In one embodiment, the expected value for each pick is the same. If one expected value is significantly higher or lower than the rest of the expected values, the player who plays the game often may learn such a fact and constantly accept an offer provided from that pick. The average value amount is then the expected value divided by the average number of values.

For the first pick, gaming device 10 can select randomly to highlight or use for making the potential offer using from two to ten values. Assuming equal weight is applied to each entry, the average number of values for the first pick is six. For the first pick, the average value amount is nine since the present expected value is fifty-four. If the expected value changes, the average value amount also changes.

Picks two and three progressively lessen the average number of values and increase the average value amount. The second pick of table 150 yields a number of highlighted values from two to eight. That range, if weighted equally, produces an average number of values highlighted equal to five. Since the expected value is fifty-four, the average value amount is 10.8 as illustrated. For the third pick, the game generates anywhere from one to five values to highlight and form the final offer. The average number of values is three, yielding in cooperation with the expected value of fifty-four, an average value amount of eighteen. The numbers used in table 150 of FIG. 9 represent merely one example and are not intended to limit the scope of the present invention to the example shown.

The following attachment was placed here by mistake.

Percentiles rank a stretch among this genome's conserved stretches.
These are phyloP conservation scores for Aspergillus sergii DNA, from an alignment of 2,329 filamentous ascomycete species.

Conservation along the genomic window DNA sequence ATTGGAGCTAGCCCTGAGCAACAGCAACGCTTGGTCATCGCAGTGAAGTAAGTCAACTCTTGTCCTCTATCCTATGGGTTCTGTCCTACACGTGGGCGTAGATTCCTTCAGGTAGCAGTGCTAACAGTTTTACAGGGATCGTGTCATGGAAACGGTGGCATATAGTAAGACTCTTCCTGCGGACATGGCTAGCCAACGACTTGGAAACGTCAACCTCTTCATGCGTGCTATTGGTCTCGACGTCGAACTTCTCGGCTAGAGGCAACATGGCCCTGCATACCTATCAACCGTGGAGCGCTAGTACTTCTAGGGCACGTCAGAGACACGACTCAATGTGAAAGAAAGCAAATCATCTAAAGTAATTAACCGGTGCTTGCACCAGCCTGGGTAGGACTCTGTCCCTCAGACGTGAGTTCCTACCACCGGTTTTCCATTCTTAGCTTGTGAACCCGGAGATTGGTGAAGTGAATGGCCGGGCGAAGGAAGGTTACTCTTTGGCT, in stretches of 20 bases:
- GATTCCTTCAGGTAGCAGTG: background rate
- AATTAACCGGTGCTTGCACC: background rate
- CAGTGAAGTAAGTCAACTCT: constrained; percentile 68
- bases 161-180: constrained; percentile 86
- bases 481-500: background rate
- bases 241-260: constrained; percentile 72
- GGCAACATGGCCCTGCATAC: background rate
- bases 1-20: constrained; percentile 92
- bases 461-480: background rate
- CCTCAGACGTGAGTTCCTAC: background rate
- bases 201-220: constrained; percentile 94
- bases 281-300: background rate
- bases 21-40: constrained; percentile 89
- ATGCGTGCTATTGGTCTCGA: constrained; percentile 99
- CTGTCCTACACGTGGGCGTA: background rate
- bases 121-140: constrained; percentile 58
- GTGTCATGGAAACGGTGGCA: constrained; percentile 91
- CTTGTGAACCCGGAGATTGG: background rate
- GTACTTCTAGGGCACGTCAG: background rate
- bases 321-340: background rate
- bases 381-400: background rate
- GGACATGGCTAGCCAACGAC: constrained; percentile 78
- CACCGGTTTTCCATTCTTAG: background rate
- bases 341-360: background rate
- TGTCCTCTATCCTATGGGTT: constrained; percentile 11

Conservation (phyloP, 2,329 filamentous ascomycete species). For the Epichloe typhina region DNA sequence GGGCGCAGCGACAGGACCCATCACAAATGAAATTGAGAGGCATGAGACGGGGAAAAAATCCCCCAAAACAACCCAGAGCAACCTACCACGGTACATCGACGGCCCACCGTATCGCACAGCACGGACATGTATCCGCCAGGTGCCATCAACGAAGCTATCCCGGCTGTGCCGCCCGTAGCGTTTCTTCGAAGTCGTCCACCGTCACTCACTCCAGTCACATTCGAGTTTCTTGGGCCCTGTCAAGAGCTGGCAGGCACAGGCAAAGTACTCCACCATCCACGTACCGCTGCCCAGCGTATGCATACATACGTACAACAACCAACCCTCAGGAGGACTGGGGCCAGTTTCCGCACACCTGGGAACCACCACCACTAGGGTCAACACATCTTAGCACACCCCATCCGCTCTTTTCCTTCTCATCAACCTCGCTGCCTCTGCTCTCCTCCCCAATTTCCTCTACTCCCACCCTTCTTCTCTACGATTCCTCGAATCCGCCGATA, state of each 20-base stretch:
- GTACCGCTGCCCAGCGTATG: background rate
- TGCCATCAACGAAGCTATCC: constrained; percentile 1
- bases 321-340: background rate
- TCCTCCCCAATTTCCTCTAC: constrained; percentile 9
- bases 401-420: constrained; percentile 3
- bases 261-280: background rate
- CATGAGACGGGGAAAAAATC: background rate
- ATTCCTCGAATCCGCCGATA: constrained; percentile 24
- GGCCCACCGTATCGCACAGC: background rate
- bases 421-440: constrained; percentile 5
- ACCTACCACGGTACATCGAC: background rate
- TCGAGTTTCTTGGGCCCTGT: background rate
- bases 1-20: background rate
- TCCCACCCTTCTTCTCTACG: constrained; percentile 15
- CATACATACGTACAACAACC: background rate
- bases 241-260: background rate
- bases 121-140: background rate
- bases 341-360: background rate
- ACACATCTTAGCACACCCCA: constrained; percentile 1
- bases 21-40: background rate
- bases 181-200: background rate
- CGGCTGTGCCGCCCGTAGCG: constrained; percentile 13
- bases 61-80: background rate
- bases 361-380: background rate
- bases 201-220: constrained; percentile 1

Referring now to table 155 of FIG. 10, a weighted range of number of values to select is illustrated. In FIG. 9, the entries of the ranges are each to be equally weighted. In the table 155, the entries are weighted according to a bell curve so that the middle of the range tends to be selected slightly more than the near ends of the range, which in turn are selected slightly more than the distant ends of the range. In alternative embodiments, the weighting profile is distributed differently to achieve a desired variability for the offer/acceptance game of the present invention.

Referring now to FIG. 11, a table 160 shows weighted values stored in memory 14. The values are similar to the values in the final or highest value level 72 e of FIGS. 3 to 6. In table 160, however, the values are weighted so that the lowest value one hundred is more likely to be selected than the highest value five hundred. It should be appreciated that weighted and variable value levels can be provided as a first or intermediate value level and are not limited to being the final value level.

Referring now to FIG. 12, a table 165 stored in memory 14 shows weighted award levels. In one embodiment of the present invention, the gaming device selects values from different levels according to a weight assigned to the levels. In the table 165, Level 1 is chosen five times as often as Level 3, and twenty-five times as often as Level 5. Level 2 is chosen three times as often as Level 3 and fifteen times as often as Level 5. When using the weighted levels of FIG. 12, the first pick through the last pick of the contestants can yield offers formed from the same number of values because the average value amount per highlighted value is the same for each pick. That is, the table 165 sets a constant average value amount via the weighted value levels, but excludes previously selected amounts so you get fewer picks in later rounds.

Referring now to FIGS. 13 and 14, two flow diagrams 170 and 190 show different methods for reconfiguring the values of the offers if one or more of the values is generated but no longer available. For example, viewing FIGS. 3 to 6, the “five” values of the lowest value level 72 a were all highlighted or used by the time the final offer was generated. If in determining values for the final offer the value five would have been generated again, the game presumably would have no way to reconcile the fact that the “five” values had all previously been taken. The methods of FIGS. 13 and 14 remedy that situation.